What is Initial Coin Offering (ICO)?
Not long ago, Bitcoin was in its infancy stages, and it felt small. But it is not a rookie anymore; it has grown to greater heights, and it keeps growing.
To emphasize Bitcoin’s maturity, it recently set a new price record as the price of one Bitcoin went beyond the $4000 threshold. Ever since Bitcoin was launched in 2009, the cryptocurrency ecosystem has exploded.
Cryptocurrencies have become quite a powerful concept from the time Bitcoin shared the media’s attention with Litecoin and Dogecoin. At the time, Mt. Gox was a big player in the game, cupcake shops got into the spotlight by adopting online currencies and pizza was an important bitcoin-pricing metric.
At the moment, there are quite a few digital currencies worth eight figures and more are being launched nearly every day. In this current environment of newly announced coins is a fresh transaction type that is becoming famous by the day; the “Initial Coin Offering” (ICO). It is very similar to an IPO, albeit in temporal reverse (kind of).
ICO is a bit confusing, but lately, it has become a prominent and preferred method of launching a new digital currency. However, as it is typical of emerging crypto products, there are unethical players and legal questions involved.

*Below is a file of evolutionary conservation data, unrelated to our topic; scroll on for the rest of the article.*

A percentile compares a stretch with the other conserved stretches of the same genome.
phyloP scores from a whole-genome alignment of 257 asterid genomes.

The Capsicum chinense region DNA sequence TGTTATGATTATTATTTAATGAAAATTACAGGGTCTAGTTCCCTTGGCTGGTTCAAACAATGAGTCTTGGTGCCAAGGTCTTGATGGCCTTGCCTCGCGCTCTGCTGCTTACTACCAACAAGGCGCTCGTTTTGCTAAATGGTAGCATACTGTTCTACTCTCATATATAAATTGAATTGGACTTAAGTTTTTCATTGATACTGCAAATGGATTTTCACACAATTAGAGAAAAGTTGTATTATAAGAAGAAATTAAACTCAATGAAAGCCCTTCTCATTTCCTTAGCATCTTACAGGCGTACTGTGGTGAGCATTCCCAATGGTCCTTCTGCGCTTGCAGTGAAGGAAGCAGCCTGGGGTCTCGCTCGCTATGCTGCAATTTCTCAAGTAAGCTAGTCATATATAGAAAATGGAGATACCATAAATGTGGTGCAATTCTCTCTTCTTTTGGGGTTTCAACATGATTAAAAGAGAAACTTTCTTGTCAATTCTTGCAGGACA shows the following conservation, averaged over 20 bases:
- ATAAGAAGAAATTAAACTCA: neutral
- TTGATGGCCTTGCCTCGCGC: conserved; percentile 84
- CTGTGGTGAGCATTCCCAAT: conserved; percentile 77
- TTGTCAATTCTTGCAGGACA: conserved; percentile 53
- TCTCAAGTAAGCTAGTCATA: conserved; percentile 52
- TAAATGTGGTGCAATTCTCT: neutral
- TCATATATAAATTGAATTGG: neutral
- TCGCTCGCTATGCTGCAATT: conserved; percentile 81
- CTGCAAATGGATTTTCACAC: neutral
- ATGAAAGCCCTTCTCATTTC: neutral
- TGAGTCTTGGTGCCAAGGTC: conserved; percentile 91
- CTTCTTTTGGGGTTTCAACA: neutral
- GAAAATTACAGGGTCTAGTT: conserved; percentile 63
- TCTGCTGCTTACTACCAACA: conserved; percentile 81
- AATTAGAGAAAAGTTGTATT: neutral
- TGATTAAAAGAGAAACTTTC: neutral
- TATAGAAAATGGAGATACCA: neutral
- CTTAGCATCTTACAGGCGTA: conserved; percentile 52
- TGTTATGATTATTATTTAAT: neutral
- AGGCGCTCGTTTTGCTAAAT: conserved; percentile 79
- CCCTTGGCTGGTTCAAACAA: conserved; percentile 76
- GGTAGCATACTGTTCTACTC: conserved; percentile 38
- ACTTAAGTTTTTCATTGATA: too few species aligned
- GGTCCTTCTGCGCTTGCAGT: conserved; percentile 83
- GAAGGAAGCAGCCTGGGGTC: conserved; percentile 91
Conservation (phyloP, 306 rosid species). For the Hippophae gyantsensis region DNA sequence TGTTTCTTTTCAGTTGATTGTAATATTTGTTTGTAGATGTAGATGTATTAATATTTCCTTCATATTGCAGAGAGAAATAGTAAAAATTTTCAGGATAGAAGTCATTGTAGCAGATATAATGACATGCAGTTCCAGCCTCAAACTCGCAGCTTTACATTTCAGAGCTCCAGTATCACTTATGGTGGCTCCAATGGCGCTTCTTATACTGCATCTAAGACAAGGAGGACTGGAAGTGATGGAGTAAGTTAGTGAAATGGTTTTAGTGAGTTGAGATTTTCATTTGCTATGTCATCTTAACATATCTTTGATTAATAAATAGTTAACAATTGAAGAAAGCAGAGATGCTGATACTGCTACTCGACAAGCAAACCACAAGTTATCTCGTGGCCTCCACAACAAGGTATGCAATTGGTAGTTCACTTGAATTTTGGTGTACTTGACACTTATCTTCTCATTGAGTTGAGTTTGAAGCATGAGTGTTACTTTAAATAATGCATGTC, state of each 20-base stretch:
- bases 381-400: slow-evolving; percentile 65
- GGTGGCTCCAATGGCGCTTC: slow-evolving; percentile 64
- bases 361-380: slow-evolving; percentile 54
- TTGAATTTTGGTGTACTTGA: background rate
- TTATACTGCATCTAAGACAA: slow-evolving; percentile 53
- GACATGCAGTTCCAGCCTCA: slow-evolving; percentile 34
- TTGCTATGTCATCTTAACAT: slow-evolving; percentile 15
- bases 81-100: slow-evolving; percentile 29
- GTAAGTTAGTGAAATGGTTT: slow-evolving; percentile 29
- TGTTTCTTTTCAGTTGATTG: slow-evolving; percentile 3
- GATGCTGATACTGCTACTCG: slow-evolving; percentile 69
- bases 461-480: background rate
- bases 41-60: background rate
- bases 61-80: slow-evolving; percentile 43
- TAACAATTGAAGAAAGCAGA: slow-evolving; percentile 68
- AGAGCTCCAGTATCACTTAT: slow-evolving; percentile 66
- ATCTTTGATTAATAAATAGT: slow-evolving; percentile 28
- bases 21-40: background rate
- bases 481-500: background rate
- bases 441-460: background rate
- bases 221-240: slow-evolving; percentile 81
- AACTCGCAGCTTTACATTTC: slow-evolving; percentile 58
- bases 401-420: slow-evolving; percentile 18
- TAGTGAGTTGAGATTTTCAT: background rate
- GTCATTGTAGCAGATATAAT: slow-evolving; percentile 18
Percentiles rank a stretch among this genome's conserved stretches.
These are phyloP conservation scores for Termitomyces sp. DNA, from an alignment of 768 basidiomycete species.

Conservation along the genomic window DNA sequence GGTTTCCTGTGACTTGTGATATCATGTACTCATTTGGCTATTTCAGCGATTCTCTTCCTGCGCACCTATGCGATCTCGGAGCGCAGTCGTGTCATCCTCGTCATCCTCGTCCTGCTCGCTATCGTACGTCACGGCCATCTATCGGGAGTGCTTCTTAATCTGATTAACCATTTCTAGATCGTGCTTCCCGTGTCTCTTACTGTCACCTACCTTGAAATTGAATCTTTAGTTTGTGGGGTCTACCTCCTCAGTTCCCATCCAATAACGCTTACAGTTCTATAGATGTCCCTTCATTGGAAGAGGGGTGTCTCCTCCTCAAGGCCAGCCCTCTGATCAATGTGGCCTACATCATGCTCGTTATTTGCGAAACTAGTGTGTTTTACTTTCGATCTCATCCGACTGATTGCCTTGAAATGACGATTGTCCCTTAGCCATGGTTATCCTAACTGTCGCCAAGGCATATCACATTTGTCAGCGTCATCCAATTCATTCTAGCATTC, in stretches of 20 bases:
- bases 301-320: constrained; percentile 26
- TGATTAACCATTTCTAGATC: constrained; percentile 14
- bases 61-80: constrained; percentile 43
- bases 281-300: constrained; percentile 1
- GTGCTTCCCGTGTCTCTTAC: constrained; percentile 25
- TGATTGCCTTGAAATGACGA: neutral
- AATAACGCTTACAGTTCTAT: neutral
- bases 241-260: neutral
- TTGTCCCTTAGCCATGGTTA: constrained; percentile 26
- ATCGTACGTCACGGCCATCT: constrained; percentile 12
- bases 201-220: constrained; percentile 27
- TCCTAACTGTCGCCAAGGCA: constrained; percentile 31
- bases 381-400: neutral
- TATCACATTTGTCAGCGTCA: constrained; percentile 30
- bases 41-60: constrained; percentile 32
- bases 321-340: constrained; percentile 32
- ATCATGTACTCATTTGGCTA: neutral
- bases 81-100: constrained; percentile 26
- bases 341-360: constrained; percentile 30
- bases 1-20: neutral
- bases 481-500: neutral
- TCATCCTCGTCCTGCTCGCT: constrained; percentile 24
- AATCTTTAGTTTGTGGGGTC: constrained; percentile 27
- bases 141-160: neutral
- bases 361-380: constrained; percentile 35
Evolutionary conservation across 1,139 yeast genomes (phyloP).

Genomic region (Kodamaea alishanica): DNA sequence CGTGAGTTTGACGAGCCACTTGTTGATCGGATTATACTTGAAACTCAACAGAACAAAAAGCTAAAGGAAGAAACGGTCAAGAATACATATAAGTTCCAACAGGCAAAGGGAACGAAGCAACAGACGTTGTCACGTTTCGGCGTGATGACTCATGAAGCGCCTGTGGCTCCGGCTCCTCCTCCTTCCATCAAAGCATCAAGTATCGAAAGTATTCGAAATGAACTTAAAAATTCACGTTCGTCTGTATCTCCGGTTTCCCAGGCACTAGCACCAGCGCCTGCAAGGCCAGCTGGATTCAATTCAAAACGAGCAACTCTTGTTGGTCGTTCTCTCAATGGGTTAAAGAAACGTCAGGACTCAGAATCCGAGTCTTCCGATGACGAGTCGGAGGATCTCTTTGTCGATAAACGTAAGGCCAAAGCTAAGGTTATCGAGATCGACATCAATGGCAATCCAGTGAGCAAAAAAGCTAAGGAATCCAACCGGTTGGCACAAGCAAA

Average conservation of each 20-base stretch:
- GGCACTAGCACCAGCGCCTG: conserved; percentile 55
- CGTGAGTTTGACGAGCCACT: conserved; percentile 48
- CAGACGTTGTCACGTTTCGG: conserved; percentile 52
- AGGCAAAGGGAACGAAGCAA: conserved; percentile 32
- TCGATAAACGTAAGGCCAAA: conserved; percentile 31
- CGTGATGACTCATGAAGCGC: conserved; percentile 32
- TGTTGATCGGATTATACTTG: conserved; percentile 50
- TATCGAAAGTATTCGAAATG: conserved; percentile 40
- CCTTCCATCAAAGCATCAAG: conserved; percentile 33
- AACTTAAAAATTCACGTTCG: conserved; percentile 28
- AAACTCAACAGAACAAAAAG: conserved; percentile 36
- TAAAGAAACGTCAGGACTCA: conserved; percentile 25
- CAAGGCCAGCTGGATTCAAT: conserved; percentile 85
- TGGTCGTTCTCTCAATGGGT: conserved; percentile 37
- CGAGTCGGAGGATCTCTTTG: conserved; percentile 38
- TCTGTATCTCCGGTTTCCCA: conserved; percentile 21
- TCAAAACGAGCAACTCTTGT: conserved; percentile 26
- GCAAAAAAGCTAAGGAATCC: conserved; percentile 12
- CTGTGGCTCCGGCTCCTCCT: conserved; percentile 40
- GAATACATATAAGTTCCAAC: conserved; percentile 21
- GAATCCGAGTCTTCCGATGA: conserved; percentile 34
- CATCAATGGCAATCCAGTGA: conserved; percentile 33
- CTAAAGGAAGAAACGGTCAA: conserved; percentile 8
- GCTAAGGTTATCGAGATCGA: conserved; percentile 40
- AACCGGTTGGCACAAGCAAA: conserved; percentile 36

So, what exactly is an ICO in today’s cryptocurrency market?
An ICO is a tool for fundraising that trades future cryptocurrencies in exchange for crypto coins of current liquid value. For example, you give the ICO Ethereum or Bitcoin, and you get the infamous CrunchCoin or whatever new coin.
According to the Financial Times, ICOs are, “unregulated issuances of crypto coins where users can raise money in either Bitcoin or other cryptocurrencies.” This is true, especially if you emphasize on “unregulated.”
The ICO transactions are not in good faith—they are simply investments that are made in the hope of quick, high returns. Smith + Crown research group believe that some ICOs are “launching ‘meta-tokens’ built on Ethereum, Bitcoin, NXT or others.”
In that light, ICOs can become “coins on top of coins paid for by the transfer of other digital currencies to accounts in the hunt for what’s next.” It seems crazy, but it keeps their heat bubbling. ICOs have become the new funding slingshot for flinging nascent cryptos into the world.
The ICO environment is not without bad actors. It does not come as a surprise given the tradition of bad behavior in the online currency world. Fraud is so common that even a quick search will reveal shocking headlines.
The digital currency market is blowing up. Is investing into an ICO a good idea? Yes, but if and only if, you have a huge appetite for risk, you can afford to lose your capital and you will be okay if the idea flops.